Students’ free speech rights are constantly suppressed across American college campuses. Recently, a student sued Los Angeles Pierce College after he was prohibited from passing out pocket constitutions outside the college’s “free speech zone”, which confines speech activities to a small outdoor area.
Harvard is no exception; it has speech codes that clearly infringe upon students’ First Amendment rights. One example is Harvard’s racial harassment policy, which bars students from “using racial epithets, making racially derogatory remarks, and using racial stereotypes.” The wording used in this speech code is far too vague and therefore threatensstudents’ free speech rights.
The First Amendment of the U.S. Constitution states, “Congress shall make no law […] abridging the freedom of speech, or of the press.” Harvard is a private institution and is not legally bound by the First Amendment. However, Harvard is considered to be an institution that encourages America’s best and brightest to pursue truth. In order to do so effectively, Harvard must foster diversity in intellectual thought and therefore respect students’ right to free speech, regardless of how different and controversial it may be.
However, Harvard was given a “red light” categorization by the Foundation for Individual Rights in Education for having at least one policy that obstructs freedom of speech. FIRE is a non-profit organization that “defends and sustains individual rights at America’s colleges and universities.” Harvard’s “red light” policy defines racial harassment “as actions on the part of an individual or group that demean or abuse another individual or group because of racial or ethnic background. Such actions may include, but are not restricted to, using racial epithets, making racially derogatory remarks, and using racial stereotypes.” We must keep in mind that what is offensive to one person may not be offensive to another.
Continue reading at The Crimson
As a presidential candidate, Donald Trump successfully tapped into voters’ frustration about the country’s broken immigration system. While it is still unclear how the president-elect will resolve the issue, immigration opponents are pressing him to consider repealing the Obama administration’s Deferred Action for Childhood Arrivals (DACA) policy that enables many migrants to become productive economic players. Giving into these pleas to use executive fiat will further marginalize the important role of the legislative branch. Instead, Trump should utilize his deal-making skills to work with Congress on a more comprehensive immigration reform.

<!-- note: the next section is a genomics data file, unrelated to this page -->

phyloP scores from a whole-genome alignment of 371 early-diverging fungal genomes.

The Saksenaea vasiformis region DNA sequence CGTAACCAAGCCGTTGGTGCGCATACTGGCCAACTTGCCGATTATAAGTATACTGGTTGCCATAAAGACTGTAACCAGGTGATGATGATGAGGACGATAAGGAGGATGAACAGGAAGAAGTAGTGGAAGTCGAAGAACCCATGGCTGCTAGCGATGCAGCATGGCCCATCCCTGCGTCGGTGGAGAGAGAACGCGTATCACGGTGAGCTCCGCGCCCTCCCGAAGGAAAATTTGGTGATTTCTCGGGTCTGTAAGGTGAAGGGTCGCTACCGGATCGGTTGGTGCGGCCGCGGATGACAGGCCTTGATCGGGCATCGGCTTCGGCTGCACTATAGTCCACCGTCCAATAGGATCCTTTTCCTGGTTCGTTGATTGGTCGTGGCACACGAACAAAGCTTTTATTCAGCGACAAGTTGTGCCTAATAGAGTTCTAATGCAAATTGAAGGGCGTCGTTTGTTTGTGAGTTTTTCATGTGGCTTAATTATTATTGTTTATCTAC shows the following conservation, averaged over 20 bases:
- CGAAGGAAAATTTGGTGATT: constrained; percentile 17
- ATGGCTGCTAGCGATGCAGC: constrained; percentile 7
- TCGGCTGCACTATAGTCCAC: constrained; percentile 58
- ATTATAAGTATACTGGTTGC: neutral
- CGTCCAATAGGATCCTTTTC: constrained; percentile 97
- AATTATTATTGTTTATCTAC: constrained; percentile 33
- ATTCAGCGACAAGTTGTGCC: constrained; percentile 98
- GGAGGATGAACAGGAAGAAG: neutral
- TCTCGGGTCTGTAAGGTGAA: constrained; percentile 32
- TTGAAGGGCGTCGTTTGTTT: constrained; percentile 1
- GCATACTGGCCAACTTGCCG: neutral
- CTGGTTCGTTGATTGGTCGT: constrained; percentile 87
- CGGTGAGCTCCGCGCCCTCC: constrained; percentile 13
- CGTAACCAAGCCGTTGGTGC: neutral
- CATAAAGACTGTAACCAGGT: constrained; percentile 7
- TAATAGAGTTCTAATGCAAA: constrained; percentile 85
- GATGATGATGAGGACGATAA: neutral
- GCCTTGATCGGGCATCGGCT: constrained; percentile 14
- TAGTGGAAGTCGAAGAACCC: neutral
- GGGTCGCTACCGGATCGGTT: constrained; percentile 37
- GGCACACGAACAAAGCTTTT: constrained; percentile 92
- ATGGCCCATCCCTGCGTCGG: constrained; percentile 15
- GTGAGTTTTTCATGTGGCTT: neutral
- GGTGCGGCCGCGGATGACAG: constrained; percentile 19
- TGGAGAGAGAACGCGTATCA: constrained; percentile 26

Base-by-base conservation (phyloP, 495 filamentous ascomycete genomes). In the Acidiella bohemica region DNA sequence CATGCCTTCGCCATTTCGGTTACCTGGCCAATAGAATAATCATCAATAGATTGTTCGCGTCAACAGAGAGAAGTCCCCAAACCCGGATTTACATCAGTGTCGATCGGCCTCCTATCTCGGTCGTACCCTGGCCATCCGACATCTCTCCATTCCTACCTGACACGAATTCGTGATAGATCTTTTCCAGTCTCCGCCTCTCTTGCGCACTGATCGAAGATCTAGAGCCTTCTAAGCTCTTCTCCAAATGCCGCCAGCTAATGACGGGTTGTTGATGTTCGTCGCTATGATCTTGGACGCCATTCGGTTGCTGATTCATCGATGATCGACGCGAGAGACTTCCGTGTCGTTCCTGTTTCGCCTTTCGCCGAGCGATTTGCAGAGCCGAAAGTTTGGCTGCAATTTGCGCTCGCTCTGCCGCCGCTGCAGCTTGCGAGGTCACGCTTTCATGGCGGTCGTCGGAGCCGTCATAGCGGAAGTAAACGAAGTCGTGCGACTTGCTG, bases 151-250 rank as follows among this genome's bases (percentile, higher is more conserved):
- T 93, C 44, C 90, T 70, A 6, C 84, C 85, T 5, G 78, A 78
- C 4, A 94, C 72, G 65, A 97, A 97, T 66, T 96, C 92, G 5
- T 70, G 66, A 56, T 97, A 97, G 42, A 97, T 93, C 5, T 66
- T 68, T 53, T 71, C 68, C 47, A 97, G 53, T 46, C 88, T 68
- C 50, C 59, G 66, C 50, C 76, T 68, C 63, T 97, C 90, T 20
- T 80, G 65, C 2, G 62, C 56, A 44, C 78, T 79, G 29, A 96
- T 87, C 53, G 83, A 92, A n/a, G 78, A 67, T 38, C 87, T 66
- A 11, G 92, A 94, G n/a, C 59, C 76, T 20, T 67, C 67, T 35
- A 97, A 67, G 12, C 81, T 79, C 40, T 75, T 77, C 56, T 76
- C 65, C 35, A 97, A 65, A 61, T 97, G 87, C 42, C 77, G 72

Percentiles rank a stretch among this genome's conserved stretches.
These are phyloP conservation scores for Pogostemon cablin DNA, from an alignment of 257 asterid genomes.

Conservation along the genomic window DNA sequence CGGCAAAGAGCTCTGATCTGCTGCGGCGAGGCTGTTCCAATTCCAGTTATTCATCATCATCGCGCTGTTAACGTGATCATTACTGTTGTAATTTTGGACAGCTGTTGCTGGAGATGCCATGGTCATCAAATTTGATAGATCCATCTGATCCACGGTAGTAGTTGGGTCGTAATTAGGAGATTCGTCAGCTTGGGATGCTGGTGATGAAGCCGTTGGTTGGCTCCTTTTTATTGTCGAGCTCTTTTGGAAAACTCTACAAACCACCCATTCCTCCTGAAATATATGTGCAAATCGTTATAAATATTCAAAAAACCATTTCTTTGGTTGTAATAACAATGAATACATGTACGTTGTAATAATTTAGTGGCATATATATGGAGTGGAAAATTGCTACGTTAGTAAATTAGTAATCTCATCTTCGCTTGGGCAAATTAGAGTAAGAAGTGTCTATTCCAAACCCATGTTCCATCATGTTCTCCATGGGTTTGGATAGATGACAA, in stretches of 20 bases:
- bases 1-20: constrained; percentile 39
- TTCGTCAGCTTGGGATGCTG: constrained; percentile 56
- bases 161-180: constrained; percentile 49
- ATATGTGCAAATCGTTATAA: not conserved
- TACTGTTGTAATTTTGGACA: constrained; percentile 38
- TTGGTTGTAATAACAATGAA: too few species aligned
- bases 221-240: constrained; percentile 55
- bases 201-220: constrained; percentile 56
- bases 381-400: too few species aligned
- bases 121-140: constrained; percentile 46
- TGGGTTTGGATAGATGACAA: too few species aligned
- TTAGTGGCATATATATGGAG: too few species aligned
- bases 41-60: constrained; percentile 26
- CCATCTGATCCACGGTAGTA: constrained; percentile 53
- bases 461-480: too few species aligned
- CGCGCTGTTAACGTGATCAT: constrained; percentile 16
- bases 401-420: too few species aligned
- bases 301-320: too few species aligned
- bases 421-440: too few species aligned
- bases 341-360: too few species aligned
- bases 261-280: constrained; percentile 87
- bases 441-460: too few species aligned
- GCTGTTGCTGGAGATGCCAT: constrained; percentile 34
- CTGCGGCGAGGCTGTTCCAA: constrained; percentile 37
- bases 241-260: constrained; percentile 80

Enacted in 2012, DACA permits children of undocumented parents to work and study in the U.S. on a temporary basis. DACA also stayed the deportation of those who benefit from the DREAM Act, a law providing conditional residency for immigrants with no felony convictions or significant misdemeanors who are enrolled in school, graduated from high school, or are enlisted in the military.
With Trump’s election, DREAMers are afraid that the policy that offered them the opportunity to achieve their dreams in their new homeland could soon be overturned. Take the case of Diana Chacon, a DACA recipient originally from Lima, Peru, who is studying in college with hopes of attending law school. “DACA changed my life,” Chacon recalls. “It allowed me to be involved in school more, spend more time doing my class work assignments, spend more time applying for programs, and just get involved in my community in general.”
Continue reading at The Greenville News.
Donald J. Trump’s win upset many college students across the nation, leading to classes being called off, students walking out of their classes in protest and colleges creating more safe spaces. Fortunately, College of Charleston did not follow the trend of coddling students or intolerance towards differing views. Despite having earned FIRE‘s “red light,” which means the school has at least one policy that is not in line with the First Amendment, the College maintained itself as a place of higher learning, where students freely exchange their ideas regardless of how controversial they may be.
No incidents of suppressed speech took place on campus until November 15th, when Glenn F. McConnell, the President of the College, emailed students and faculty members reminding them that in the aftermath of the elections, “it is our duty as Americans and members of the College of Charleston to treat each other with kindness and empathy. No matter the political divide, we must always be tolerant of each other’s views.” However, he added, “Hateful speech and actions will not be tolerated at the College.” The issue here is how vague the term “hateful speech” is, since it holds a subjective meaning. Further, much of what people consider “hateful speech” is generally protected.
Continue reading at Students for Liberty.